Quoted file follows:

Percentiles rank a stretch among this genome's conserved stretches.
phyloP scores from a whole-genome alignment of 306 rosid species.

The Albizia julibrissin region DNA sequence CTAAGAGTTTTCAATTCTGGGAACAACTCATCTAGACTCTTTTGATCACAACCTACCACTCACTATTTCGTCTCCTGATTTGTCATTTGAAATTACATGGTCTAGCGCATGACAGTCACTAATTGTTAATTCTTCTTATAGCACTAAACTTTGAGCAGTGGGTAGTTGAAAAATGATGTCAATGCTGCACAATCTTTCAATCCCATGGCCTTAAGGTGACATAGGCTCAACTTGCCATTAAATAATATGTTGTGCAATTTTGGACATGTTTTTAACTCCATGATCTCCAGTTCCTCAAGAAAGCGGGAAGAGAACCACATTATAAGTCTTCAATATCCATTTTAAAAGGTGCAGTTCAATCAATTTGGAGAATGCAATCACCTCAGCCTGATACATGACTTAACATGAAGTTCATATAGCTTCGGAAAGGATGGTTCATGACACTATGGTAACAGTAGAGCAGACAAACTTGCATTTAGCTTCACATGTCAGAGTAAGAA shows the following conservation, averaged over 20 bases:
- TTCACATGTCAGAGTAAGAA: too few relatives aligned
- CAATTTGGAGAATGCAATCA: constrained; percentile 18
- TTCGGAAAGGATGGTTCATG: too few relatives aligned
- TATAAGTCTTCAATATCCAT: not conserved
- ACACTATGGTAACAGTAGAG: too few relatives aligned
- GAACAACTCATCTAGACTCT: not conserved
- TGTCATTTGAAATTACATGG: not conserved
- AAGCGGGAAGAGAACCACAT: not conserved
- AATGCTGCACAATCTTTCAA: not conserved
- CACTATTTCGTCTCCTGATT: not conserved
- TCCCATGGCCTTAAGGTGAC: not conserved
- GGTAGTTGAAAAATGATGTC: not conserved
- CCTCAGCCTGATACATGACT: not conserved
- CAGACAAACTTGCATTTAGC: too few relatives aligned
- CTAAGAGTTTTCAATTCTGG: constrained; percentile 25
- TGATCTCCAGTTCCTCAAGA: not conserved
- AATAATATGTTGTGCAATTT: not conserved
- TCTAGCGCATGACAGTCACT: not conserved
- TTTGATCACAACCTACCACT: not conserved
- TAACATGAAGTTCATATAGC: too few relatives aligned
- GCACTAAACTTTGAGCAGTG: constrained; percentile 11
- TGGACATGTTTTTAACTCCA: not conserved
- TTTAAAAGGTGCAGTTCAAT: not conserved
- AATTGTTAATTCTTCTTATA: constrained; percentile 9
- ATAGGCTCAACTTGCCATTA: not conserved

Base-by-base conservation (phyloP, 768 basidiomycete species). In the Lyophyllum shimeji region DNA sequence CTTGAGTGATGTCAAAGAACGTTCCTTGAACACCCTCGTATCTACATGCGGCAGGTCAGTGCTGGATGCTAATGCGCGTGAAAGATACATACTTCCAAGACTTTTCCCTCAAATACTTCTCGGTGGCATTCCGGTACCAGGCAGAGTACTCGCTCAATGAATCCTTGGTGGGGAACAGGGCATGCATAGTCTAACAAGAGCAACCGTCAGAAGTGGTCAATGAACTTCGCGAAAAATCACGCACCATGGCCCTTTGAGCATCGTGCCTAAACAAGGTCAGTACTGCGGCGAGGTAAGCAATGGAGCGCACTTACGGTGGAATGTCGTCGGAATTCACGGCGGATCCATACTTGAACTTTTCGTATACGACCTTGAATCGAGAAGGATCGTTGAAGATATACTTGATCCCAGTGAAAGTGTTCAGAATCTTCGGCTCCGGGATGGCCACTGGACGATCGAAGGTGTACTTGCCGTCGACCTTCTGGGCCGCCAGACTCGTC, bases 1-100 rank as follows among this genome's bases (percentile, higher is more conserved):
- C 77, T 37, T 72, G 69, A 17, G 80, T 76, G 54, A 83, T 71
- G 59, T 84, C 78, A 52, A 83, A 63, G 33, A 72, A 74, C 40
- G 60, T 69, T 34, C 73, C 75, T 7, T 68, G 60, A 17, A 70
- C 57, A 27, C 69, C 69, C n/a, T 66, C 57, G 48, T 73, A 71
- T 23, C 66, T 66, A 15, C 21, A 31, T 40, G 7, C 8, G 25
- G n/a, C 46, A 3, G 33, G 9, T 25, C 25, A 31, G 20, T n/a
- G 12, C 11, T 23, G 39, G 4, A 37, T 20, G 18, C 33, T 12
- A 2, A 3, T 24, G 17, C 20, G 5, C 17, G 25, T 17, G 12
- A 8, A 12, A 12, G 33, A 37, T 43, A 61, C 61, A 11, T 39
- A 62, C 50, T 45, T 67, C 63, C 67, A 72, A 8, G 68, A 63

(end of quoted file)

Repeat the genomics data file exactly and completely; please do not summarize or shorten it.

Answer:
Percentiles rank a stretch among this genome's conserved stretches.
phyloP scores from a whole-genome alignment of 306 rosid species.

The Albizia julibrissin region DNA sequence CTAAGAGTTTTCAATTCTGGGAACAACTCATCTAGACTCTTTTGATCACAACCTACCACTCACTATTTCGTCTCCTGATTTGTCATTTGAAATTACATGGTCTAGCGCATGACAGTCACTAATTGTTAATTCTTCTTATAGCACTAAACTTTGAGCAGTGGGTAGTTGAAAAATGATGTCAATGCTGCACAATCTTTCAATCCCATGGCCTTAAGGTGACATAGGCTCAACTTGCCATTAAATAATATGTTGTGCAATTTTGGACATGTTTTTAACTCCATGATCTCCAGTTCCTCAAGAAAGCGGGAAGAGAACCACATTATAAGTCTTCAATATCCATTTTAAAAGGTGCAGTTCAATCAATTTGGAGAATGCAATCACCTCAGCCTGATACATGACTTAACATGAAGTTCATATAGCTTCGGAAAGGATGGTTCATGACACTATGGTAACAGTAGAGCAGACAAACTTGCATTTAGCTTCACATGTCAGAGTAAGAA shows the following conservation, averaged over 20 bases:
- TTCACATGTCAGAGTAAGAA: too few relatives aligned
- CAATTTGGAGAATGCAATCA: constrained; percentile 18
- TTCGGAAAGGATGGTTCATG: too few relatives aligned
- TATAAGTCTTCAATATCCAT: not conserved
- ACACTATGGTAACAGTAGAG: too few relatives aligned
- GAACAACTCATCTAGACTCT: not conserved
- TGTCATTTGAAATTACATGG: not conserved
- AAGCGGGAAGAGAACCACAT: not conserved
- AATGCTGCACAATCTTTCAA: not conserved
- CACTATTTCGTCTCCTGATT: not conserved
- TCCCATGGCCTTAAGGTGAC: not conserved
- GGTAGTTGAAAAATGATGTC: not conserved
- CCTCAGCCTGATACATGACT: not conserved
- CAGACAAACTTGCATTTAGC: too few relatives aligned
- CTAAGAGTTTTCAATTCTGG: constrained; percentile 25
- TGATCTCCAGTTCCTCAAGA: not conserved
- AATAATATGTTGTGCAATTT: not conserved
- TCTAGCGCATGACAGTCACT: not conserved
- TTTGATCACAACCTACCACT: not conserved
- TAACATGAAGTTCATATAGC: too few relatives aligned
- GCACTAAACTTTGAGCAGTG: constrained; percentile 11
- TGGACATGTTTTTAACTCCA: not conserved
- TTTAAAAGGTGCAGTTCAAT: not conserved
- AATTGTTAATTCTTCTTATA: constrained; percentile 9
- ATAGGCTCAACTTGCCATTA: not conserved

Base-by-base conservation (phyloP, 768 basidiomycete species). In the Lyophyllum shimeji region DNA sequence CTTGAGTGATGTCAAAGAACGTTCCTTGAACACCCTCGTATCTACATGCGGCAGGTCAGTGCTGGATGCTAATGCGCGTGAAAGATACATACTTCCAAGACTTTTCCCTCAAATACTTCTCGGTGGCATTCCGGTACCAGGCAGAGTACTCGCTCAATGAATCCTTGGTGGGGAACAGGGCATGCATAGTCTAACAAGAGCAACCGTCAGAAGTGGTCAATGAACTTCGCGAAAAATCACGCACCATGGCCCTTTGAGCATCGTGCCTAAACAAGGTCAGTACTGCGGCGAGGTAAGCAATGGAGCGCACTTACGGTGGAATGTCGTCGGAATTCACGGCGGATCCATACTTGAACTTTTCGTATACGACCTTGAATCGAGAAGGATCGTTGAAGATATACTTGATCCCAGTGAAAGTGTTCAGAATCTTCGGCTCCGGGATGGCCACTGGACGATCGAAGGTGTACTTGCCGTCGACCTTCTGGGCCGCCAGACTCGTC, bases 1-100 rank as follows among this genome's bases (percentile, higher is more conserved):
- C 77, T 37, T 72, G 69, A 17, G 80, T 76, G 54, A 83, T 71
- G 59, T 84, C 78, A 52, A 83, A 63, G 33, A 72, A 74, C 40
- G 60, T 69, T 34, C 73, C 75, T 7, T 68, G 60, A 17, A 70
- C 57, A 27, C 69, C 69, C n/a, T 66, C 57, G 48, T 73, A 71
- T 23, C 66, T 66, A 15, C 21, A 31, T 40, G 7, C 8, G 25
- G n/a, C 46, A 3, G 33, G 9, T 25, C 25, A 31, G 20, T n/a
- G 12, C 11, T 23, G 39, G 4, A 37, T 20, G 18, C 33, T 12
- A 2, A 3, T 24, G 17, C 20, G 5, C 17, G 25, T 17, G 12
- A 8, A 12, A 12, G 33, A 37, T 43, A 61, C 61, A 11, T 39
- A 62, C 50, T 45, T 67, C 63, C 67, A 72, A 8, G 68, A 63